So why is it, I wondered, that in my writing journey, folks seem to advise me to head for that goal (finishing a manuscript, publishing, whatever) full speed ahead. Don't slow down. Don't let obstacles get in your way. Divide up that word count and produce what you are supposed to every day, no matter what. Don't ever quit. Press on to the finish line.
Advice like this can be energizing. But sometimes it causes me some guilt, and I'm not sure it's always right. I have several email buddies who are also unpublished writers, and I noticed something strange. Without comparing notes, all of them have mentioned to me in the past week that they feel God is telling them to slow down or stop altogether for a time on their writing. He's calling them to do other things for awhile--concentrate on family, or jobs, or other good works for his kingdom. Since I've been having the same experience, I thought this was a pretty amazing "coincidence."
I believe God definitely does call us for different activities and priorities in different seasons. A lot of us aren't going to get that first publishing contract in one year, or with the first manuscript. We're going to be in this for the long haul. That doesn't mean we aren't going to reach the goal. But we may have to stop at some stop signs, or sit backed up in traffic. We may have to talk to a hurting friend for a couple of hours instead of turning out that thousand words we had planned. I don't think God will mind. In fact, that's probably just what he had planned for me that evening.
So my prayer for all of us is that we allow God to show us the right road--and the right speed--for our journeys.
Monday, October 29, 2007
Nineteen years is a long time in her owner's life, too. When she was born, I was a single girl in my twenties. Now my husband and I frequently discuss retirement plans.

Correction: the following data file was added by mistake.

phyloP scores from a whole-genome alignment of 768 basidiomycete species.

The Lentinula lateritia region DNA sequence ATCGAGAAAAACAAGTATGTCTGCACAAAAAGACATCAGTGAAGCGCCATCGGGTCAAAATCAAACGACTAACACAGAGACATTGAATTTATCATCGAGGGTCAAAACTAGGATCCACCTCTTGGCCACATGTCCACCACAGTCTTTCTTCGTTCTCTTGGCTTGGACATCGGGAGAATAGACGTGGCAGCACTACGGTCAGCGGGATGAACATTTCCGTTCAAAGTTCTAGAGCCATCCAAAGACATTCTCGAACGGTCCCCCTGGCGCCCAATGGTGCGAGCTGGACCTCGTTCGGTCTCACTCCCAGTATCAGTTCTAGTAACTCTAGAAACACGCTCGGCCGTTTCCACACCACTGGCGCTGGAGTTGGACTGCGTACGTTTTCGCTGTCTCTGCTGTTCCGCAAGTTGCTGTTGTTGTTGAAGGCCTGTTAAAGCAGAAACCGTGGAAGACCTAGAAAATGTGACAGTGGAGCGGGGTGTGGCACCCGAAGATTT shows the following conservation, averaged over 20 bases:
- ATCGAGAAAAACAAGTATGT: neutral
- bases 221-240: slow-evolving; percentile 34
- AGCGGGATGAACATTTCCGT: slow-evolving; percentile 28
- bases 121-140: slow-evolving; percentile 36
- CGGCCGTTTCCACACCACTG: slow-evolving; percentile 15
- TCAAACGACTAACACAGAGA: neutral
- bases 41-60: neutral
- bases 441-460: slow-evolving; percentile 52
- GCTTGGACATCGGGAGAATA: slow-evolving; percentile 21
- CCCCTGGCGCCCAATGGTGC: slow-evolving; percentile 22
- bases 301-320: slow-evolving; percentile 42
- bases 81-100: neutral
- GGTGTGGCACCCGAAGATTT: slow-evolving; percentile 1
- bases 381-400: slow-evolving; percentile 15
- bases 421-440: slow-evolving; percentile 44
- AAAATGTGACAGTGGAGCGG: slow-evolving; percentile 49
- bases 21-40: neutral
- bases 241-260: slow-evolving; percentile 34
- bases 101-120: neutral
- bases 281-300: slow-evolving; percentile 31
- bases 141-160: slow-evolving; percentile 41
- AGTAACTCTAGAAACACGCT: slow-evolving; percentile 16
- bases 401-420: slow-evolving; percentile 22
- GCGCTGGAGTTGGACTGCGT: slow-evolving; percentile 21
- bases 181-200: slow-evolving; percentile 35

In honor of Cera, I thought I would rerun one of my favorite posts from last spring--the affair of Cera and the terrible haircut (which still hasn't grown out properly, by the way.) Enjoy!
Her name is Cera, and normally she's so sweet and meek that all the other cats bully her mercilessly. But just try to groom her, give her medicine, or basically make her do anything else she doesn't care for, and she turns into the Incredible Hulk.
I want to make it clear that Cera isn't a mean cat. She's just very fearful of, well, everything. So she tends to panic easily and make everything far worse than it should be. I've given up on keeping the mats out of her long fur. Brushing and grooming is a nightmare for both of us. So, once a year she has to go to the groomer to get her hair cut off.
At eighteen years old, Cera has a wide experience of groomers. None of them are particularly fond of her. Some have invited us never to come back. One refused to take her, period, just because she had heard of her from another groomer. At one grooming palace, they kept a database of their dangerous, biting clients. Cera was the only non-dog creature on their list.